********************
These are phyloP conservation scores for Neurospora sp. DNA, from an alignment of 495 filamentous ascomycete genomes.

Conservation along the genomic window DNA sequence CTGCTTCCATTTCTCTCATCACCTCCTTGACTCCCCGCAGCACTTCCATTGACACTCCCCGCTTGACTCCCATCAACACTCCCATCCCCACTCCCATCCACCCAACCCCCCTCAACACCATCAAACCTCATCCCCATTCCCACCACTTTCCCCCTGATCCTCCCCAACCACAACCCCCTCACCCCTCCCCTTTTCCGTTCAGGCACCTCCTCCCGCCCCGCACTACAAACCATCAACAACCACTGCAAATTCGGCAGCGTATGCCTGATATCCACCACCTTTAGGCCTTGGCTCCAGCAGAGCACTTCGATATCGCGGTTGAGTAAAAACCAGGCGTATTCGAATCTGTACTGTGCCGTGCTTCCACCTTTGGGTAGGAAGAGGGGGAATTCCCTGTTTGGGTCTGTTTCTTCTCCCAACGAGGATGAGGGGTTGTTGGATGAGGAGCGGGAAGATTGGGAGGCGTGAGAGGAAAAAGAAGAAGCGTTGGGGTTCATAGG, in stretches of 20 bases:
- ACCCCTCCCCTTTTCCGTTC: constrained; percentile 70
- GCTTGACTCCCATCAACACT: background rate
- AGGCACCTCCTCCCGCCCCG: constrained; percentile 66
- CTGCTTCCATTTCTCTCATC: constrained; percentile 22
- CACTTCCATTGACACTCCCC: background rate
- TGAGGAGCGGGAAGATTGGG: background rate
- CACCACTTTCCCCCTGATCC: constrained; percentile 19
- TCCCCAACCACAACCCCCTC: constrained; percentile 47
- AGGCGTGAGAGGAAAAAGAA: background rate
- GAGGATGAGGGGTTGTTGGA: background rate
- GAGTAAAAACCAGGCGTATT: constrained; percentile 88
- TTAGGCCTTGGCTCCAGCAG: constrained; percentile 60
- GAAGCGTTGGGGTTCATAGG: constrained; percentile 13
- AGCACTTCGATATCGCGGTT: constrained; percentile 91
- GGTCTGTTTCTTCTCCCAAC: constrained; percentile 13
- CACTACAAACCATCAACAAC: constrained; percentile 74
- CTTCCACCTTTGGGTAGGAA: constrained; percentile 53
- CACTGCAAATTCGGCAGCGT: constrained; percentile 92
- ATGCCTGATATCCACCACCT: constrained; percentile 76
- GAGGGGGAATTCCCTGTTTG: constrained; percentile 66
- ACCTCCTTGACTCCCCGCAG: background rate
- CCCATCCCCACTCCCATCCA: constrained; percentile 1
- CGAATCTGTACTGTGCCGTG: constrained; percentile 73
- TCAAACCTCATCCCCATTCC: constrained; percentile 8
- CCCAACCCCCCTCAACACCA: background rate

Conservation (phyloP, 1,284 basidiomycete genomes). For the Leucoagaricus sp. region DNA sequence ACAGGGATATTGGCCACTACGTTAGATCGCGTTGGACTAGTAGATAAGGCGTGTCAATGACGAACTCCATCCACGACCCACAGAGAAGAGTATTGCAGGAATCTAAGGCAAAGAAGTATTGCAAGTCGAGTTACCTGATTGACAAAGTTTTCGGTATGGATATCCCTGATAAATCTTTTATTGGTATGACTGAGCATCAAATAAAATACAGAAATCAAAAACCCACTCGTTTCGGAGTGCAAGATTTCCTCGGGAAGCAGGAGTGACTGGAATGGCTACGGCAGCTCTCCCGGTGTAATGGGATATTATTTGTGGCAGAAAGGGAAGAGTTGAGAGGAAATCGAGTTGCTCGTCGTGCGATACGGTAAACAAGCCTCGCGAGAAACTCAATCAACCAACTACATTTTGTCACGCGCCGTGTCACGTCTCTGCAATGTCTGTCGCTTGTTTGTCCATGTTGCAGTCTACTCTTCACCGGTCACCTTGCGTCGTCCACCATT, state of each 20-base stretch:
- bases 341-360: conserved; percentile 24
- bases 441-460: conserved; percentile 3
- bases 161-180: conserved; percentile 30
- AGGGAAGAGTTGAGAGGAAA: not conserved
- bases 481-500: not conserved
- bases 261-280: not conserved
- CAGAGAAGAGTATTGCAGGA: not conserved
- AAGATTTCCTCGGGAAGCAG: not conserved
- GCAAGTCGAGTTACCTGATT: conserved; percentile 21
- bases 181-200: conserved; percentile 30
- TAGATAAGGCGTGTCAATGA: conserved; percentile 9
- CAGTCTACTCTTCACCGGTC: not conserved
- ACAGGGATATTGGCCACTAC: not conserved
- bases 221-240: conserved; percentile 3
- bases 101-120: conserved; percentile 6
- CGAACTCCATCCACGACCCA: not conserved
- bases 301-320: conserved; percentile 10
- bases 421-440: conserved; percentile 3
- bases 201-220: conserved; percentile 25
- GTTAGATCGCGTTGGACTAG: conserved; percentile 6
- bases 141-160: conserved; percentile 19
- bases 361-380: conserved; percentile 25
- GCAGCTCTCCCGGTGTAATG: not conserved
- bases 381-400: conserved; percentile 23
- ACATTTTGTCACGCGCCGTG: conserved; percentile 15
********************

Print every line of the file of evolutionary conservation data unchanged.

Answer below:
These are phyloP conservation scores for Neurospora sp. DNA, from an alignment of 495 filamentous ascomycete genomes.

Conservation along the genomic window DNA sequence CTGCTTCCATTTCTCTCATCACCTCCTTGACTCCCCGCAGCACTTCCATTGACACTCCCCGCTTGACTCCCATCAACACTCCCATCCCCACTCCCATCCACCCAACCCCCCTCAACACCATCAAACCTCATCCCCATTCCCACCACTTTCCCCCTGATCCTCCCCAACCACAACCCCCTCACCCCTCCCCTTTTCCGTTCAGGCACCTCCTCCCGCCCCGCACTACAAACCATCAACAACCACTGCAAATTCGGCAGCGTATGCCTGATATCCACCACCTTTAGGCCTTGGCTCCAGCAGAGCACTTCGATATCGCGGTTGAGTAAAAACCAGGCGTATTCGAATCTGTACTGTGCCGTGCTTCCACCTTTGGGTAGGAAGAGGGGGAATTCCCTGTTTGGGTCTGTTTCTTCTCCCAACGAGGATGAGGGGTTGTTGGATGAGGAGCGGGAAGATTGGGAGGCGTGAGAGGAAAAAGAAGAAGCGTTGGGGTTCATAGG, in stretches of 20 bases:
- ACCCCTCCCCTTTTCCGTTC: constrained; percentile 70
- GCTTGACTCCCATCAACACT: background rate
- AGGCACCTCCTCCCGCCCCG: constrained; percentile 66
- CTGCTTCCATTTCTCTCATC: constrained; percentile 22
- CACTTCCATTGACACTCCCC: background rate
- TGAGGAGCGGGAAGATTGGG: background rate
- CACCACTTTCCCCCTGATCC: constrained; percentile 19
- TCCCCAACCACAACCCCCTC: constrained; percentile 47
- AGGCGTGAGAGGAAAAAGAA: background rate
- GAGGATGAGGGGTTGTTGGA: background rate
- GAGTAAAAACCAGGCGTATT: constrained; percentile 88
- TTAGGCCTTGGCTCCAGCAG: constrained; percentile 60
- GAAGCGTTGGGGTTCATAGG: constrained; percentile 13
- AGCACTTCGATATCGCGGTT: constrained; percentile 91
- GGTCTGTTTCTTCTCCCAAC: constrained; percentile 13
- CACTACAAACCATCAACAAC: constrained; percentile 74
- CTTCCACCTTTGGGTAGGAA: constrained; percentile 53
- CACTGCAAATTCGGCAGCGT: constrained; percentile 92
- ATGCCTGATATCCACCACCT: constrained; percentile 76
- GAGGGGGAATTCCCTGTTTG: constrained; percentile 66
- ACCTCCTTGACTCCCCGCAG: background rate
- CCCATCCCCACTCCCATCCA: constrained; percentile 1
- CGAATCTGTACTGTGCCGTG: constrained; percentile 73
- TCAAACCTCATCCCCATTCC: constrained; percentile 8
- CCCAACCCCCCTCAACACCA: background rate

Conservation (phyloP, 1,284 basidiomycete genomes). For the Leucoagaricus sp. region DNA sequence ACAGGGATATTGGCCACTACGTTAGATCGCGTTGGACTAGTAGATAAGGCGTGTCAATGACGAACTCCATCCACGACCCACAGAGAAGAGTATTGCAGGAATCTAAGGCAAAGAAGTATTGCAAGTCGAGTTACCTGATTGACAAAGTTTTCGGTATGGATATCCCTGATAAATCTTTTATTGGTATGACTGAGCATCAAATAAAATACAGAAATCAAAAACCCACTCGTTTCGGAGTGCAAGATTTCCTCGGGAAGCAGGAGTGACTGGAATGGCTACGGCAGCTCTCCCGGTGTAATGGGATATTATTTGTGGCAGAAAGGGAAGAGTTGAGAGGAAATCGAGTTGCTCGTCGTGCGATACGGTAAACAAGCCTCGCGAGAAACTCAATCAACCAACTACATTTTGTCACGCGCCGTGTCACGTCTCTGCAATGTCTGTCGCTTGTTTGTCCATGTTGCAGTCTACTCTTCACCGGTCACCTTGCGTCGTCCACCATT, state of each 20-base stretch:
- bases 341-360: conserved; percentile 24
- bases 441-460: conserved; percentile 3
- bases 161-180: conserved; percentile 30
- AGGGAAGAGTTGAGAGGAAA: not conserved
- bases 481-500: not conserved
- bases 261-280: not conserved
- CAGAGAAGAGTATTGCAGGA: not conserved
- AAGATTTCCTCGGGAAGCAG: not conserved
- GCAAGTCGAGTTACCTGATT: conserved; percentile 21
- bases 181-200: conserved; percentile 30
- TAGATAAGGCGTGTCAATGA: conserved; percentile 9
- CAGTCTACTCTTCACCGGTC: not conserved
- ACAGGGATATTGGCCACTAC: not conserved
- bases 221-240: conserved; percentile 3
- bases 101-120: conserved; percentile 6
- CGAACTCCATCCACGACCCA: not conserved
- bases 301-320: conserved; percentile 10
- bases 421-440: conserved; percentile 3
- bases 201-220: conserved; percentile 25
- GTTAGATCGCGTTGGACTAG: conserved; percentile 6
- bases 141-160: conserved; percentile 19
- bases 361-380: conserved; percentile 25
- GCAGCTCTCCCGGTGTAATG: not conserved
- bases 381-400: conserved; percentile 23
- ACATTTTGTCACGCGCCGTG: conserved; percentile 15